Claymore 2012

After many weeks away, I've returned!  The long enforced pause from moving house is over, and once more I can get gaming, painting and blogging.  

The new house is still a mess of boxes, and most of my miniatures are packed away in storage for the time being, but they'll soon be back in action.  I decided yesterday to celebrate a week of tough work by treating myself to something I rarely get the chance to do: attend a wargames show!  This year I went to Claymore 2012 in Edinburgh, hosted by the South East Scotland Wargames Club (SESWC.)  I had last been about a decade ago, and never managed since - but this time I even managed to cajole/persuade/prod a gaming buddy to go along with me.

The two of us had a great time, although I suspect more me than him (he's more into board games, and the emphasis was very much more on miniatures gaming than I remembered from the past) but the main thing I noticed was the size of it all - the whole thing took up two large halls and also a third bring-and-buy room, which would suggest to my (admittedly naive) eyes that the hobby is in good health north of the border.

So, I treated myself to a few things.  Here's the haul!  

The main thing I got was a pair of Perry Miniatures' hard-plastic Mounted Men at Arms.  This is not really required for WOTR games, as mounted troops make somewhat infrequent appearances and are effectively a novelty on the battlefield.  However, I intend to increase the scope of the collection to be a more generic 'Late Medieval' collection, allowing things like Burgundian, Swiss, French & Italian armies to be created - probably as part of my fictional campaign-world.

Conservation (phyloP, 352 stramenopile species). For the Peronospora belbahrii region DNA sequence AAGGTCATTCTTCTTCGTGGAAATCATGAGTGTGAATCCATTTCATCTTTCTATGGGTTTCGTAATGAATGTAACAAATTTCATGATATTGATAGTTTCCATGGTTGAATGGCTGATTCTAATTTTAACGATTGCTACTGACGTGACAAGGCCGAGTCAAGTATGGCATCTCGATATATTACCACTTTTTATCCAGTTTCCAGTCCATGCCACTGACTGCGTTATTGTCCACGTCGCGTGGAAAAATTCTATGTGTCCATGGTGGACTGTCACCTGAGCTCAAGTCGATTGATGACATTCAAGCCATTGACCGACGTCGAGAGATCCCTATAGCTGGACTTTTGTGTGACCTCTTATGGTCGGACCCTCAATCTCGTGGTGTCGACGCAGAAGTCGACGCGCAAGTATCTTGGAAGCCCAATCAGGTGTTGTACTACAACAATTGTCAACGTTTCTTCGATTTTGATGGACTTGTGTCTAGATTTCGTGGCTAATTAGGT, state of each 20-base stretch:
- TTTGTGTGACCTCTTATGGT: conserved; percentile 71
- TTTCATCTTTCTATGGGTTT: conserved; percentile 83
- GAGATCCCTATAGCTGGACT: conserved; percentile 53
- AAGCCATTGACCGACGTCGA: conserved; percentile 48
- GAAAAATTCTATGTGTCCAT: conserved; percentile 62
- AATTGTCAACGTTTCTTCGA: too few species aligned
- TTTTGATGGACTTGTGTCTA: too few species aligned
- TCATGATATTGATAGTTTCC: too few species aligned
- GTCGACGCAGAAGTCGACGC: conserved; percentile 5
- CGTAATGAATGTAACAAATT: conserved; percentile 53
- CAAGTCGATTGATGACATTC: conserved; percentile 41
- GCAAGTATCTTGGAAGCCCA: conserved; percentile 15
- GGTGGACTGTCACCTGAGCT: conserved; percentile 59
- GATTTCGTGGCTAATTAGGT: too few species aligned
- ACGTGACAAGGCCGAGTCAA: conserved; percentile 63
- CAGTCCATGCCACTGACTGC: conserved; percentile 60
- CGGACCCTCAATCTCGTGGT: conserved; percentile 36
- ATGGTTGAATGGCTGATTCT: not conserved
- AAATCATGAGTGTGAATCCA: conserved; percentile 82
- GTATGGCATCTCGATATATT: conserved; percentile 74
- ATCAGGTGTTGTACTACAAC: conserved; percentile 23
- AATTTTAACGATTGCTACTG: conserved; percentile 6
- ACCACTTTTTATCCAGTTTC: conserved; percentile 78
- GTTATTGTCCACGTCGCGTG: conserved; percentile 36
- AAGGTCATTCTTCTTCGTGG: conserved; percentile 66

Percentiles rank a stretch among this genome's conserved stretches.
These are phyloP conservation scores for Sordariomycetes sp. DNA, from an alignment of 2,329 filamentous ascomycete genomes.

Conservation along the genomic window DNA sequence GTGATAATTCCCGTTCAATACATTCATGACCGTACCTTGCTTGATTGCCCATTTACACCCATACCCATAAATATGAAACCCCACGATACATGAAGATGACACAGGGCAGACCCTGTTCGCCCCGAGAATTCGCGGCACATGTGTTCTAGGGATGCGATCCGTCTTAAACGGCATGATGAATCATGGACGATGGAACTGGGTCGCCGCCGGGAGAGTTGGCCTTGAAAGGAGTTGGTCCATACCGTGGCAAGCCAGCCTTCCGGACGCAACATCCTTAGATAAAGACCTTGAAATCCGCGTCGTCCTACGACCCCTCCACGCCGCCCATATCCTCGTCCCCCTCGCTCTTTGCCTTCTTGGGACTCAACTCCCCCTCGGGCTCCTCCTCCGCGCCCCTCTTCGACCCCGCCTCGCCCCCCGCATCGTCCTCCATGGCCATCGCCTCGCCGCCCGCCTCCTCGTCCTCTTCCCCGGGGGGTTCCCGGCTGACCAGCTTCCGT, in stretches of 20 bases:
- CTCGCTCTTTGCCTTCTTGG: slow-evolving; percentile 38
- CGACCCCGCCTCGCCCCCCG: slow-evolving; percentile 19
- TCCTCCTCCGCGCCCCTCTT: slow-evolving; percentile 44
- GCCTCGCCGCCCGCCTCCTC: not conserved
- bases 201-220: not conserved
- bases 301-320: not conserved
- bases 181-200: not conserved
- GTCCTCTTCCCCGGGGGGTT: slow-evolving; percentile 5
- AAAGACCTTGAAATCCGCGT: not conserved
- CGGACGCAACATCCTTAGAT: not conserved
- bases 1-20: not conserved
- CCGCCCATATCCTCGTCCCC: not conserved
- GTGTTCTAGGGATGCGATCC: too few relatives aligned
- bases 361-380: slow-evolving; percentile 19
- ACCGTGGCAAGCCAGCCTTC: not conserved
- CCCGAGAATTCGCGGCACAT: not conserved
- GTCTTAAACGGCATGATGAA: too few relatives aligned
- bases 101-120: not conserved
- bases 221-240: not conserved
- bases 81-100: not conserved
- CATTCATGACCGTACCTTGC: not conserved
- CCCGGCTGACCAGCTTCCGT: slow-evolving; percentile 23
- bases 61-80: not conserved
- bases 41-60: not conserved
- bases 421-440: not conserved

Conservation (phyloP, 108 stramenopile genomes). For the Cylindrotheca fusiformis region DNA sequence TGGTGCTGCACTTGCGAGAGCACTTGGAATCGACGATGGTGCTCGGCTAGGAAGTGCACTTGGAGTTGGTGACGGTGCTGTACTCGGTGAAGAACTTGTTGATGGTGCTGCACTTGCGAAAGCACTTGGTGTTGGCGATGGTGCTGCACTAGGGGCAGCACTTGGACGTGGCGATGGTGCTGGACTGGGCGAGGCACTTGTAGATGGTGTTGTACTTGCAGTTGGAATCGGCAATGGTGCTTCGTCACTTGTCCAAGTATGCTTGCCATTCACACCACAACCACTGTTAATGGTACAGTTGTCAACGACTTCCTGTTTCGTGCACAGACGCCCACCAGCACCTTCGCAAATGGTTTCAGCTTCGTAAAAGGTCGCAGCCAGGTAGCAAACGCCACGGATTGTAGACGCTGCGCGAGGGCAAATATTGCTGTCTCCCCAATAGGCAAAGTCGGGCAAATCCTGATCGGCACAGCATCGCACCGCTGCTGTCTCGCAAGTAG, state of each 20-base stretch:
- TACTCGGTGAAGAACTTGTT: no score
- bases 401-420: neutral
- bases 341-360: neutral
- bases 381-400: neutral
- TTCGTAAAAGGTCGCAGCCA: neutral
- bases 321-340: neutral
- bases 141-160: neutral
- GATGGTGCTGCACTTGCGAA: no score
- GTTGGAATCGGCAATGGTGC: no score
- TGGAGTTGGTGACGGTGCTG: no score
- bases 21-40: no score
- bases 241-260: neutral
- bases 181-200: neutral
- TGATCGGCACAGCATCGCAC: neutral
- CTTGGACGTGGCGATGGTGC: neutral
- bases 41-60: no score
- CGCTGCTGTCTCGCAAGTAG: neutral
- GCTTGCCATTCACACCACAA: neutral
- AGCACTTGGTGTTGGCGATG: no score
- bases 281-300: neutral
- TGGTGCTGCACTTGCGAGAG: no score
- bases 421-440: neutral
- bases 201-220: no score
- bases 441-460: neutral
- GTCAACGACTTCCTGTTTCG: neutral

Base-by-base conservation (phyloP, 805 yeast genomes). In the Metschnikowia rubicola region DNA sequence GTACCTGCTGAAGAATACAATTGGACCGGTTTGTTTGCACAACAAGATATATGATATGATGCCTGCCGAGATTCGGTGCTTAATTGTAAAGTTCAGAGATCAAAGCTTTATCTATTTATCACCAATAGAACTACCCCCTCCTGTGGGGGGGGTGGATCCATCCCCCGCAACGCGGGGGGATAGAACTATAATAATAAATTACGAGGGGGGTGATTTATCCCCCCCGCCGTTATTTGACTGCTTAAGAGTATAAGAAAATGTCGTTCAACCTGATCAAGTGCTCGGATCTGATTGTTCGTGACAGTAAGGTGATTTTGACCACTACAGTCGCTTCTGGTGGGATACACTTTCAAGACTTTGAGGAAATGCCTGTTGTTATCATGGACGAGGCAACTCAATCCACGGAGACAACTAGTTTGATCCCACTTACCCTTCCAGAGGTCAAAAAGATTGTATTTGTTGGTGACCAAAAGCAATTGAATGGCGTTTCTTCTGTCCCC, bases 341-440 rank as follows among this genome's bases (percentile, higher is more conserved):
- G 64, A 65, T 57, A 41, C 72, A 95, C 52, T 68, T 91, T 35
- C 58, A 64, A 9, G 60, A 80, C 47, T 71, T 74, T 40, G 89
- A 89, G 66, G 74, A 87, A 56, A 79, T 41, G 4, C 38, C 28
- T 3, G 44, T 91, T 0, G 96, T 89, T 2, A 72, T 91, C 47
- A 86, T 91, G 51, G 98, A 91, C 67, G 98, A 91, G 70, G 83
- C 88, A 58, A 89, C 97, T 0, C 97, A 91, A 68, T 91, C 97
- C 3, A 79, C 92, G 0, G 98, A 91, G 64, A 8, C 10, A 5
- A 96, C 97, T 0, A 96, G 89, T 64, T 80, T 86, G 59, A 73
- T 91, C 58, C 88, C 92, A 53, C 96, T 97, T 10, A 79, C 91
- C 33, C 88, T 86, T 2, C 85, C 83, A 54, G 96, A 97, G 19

Beyond that, the next big thing was me buying an entire Baccus army in 6mm.  I've looked at it online many a time, but not I own a Greek Hoplite army pack.  The single pack holds an amazingly impressive set of 528 infantry and 33 mounted.  The brilliant display-bases of 48 figures packed into a dense phalanx on top of a 6cm by 3cm base was the clincher.  I also got a pack of precut MDF bases, which actually have black edges (something I've not seen from Baccus before.)  

Other purchases were to bulk up my 'miscellaneous' collection of scenery.  I got a pack of eight trees from 'S & A Scenics' which will do for both 28mm WOTR games, as well as 1/72 plastic figures in my Waterloo & ACW collections.